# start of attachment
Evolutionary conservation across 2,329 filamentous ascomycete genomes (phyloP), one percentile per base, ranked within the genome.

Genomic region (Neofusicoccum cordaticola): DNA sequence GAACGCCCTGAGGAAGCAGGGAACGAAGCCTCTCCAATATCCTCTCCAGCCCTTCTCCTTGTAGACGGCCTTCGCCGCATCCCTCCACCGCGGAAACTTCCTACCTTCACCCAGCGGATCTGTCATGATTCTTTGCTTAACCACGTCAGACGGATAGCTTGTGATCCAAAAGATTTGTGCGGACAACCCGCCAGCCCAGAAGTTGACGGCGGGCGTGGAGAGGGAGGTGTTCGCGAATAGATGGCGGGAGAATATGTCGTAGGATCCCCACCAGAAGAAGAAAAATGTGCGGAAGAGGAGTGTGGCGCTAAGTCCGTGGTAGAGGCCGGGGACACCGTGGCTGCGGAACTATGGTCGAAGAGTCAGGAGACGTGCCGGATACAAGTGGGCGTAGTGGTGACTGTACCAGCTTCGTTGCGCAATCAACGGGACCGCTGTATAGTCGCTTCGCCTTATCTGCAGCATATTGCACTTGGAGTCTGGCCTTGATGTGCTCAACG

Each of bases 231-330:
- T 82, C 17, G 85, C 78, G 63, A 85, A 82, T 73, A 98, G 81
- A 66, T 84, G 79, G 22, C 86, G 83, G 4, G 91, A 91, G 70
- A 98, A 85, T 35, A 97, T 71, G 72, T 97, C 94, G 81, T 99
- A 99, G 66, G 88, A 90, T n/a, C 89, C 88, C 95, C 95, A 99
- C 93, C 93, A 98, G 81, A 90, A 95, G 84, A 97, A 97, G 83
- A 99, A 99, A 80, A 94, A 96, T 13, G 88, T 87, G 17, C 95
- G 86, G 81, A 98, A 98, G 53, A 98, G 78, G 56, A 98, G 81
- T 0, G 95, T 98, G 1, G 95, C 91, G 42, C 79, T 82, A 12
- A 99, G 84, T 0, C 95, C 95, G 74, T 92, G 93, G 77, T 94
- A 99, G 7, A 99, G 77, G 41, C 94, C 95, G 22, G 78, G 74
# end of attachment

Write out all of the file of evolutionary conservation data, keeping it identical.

Evolutionary conservation across 2,329 filamentous ascomycete genomes (phyloP), one percentile per base, ranked within the genome.

Genomic region (Neofusicoccum cordaticola): DNA sequence GAACGCCCTGAGGAAGCAGGGAACGAAGCCTCTCCAATATCCTCTCCAGCCCTTCTCCTTGTAGACGGCCTTCGCCGCATCCCTCCACCGCGGAAACTTCCTACCTTCACCCAGCGGATCTGTCATGATTCTTTGCTTAACCACGTCAGACGGATAGCTTGTGATCCAAAAGATTTGTGCGGACAACCCGCCAGCCCAGAAGTTGACGGCGGGCGTGGAGAGGGAGGTGTTCGCGAATAGATGGCGGGAGAATATGTCGTAGGATCCCCACCAGAAGAAGAAAAATGTGCGGAAGAGGAGTGTGGCGCTAAGTCCGTGGTAGAGGCCGGGGACACCGTGGCTGCGGAACTATGGTCGAAGAGTCAGGAGACGTGCCGGATACAAGTGGGCGTAGTGGTGACTGTACCAGCTTCGTTGCGCAATCAACGGGACCGCTGTATAGTCGCTTCGCCTTATCTGCAGCATATTGCACTTGGAGTCTGGCCTTGATGTGCTCAACG

Each of bases 231-330:
- T 82, C 17, G 85, C 78, G 63, A 85, A 82, T 73, A 98, G 81
- A 66, T 84, G 79, G 22, C 86, G 83, G 4, G 91, A 91, G 70
- A 98, A 85, T 35, A 97, T 71, G 72, T 97, C 94, G 81, T 99
- A 99, G 66, G 88, A 90, T n/a, C 89, C 88, C 95, C 95, A 99
- C 93, C 93, A 98, G 81, A 90, A 95, G 84, A 97, A 97, G 83
- A 99, A 99, A 80, A 94, A 96, T 13, G 88, T 87, G 17, C 95
- G 86, G 81, A 98, A 98, G 53, A 98, G 78, G 56, A 98, G 81
- T 0, G 95, T 98, G 1, G 95, C 91, G 42, C 79, T 82, A 12
- A 99, G 84, T 0, C 95, C 95, G 74, T 92, G 93, G 77, T 94
- A 99, G 7, A 99, G 77, G 41, C 94, C 95, G 22, G 78, G 74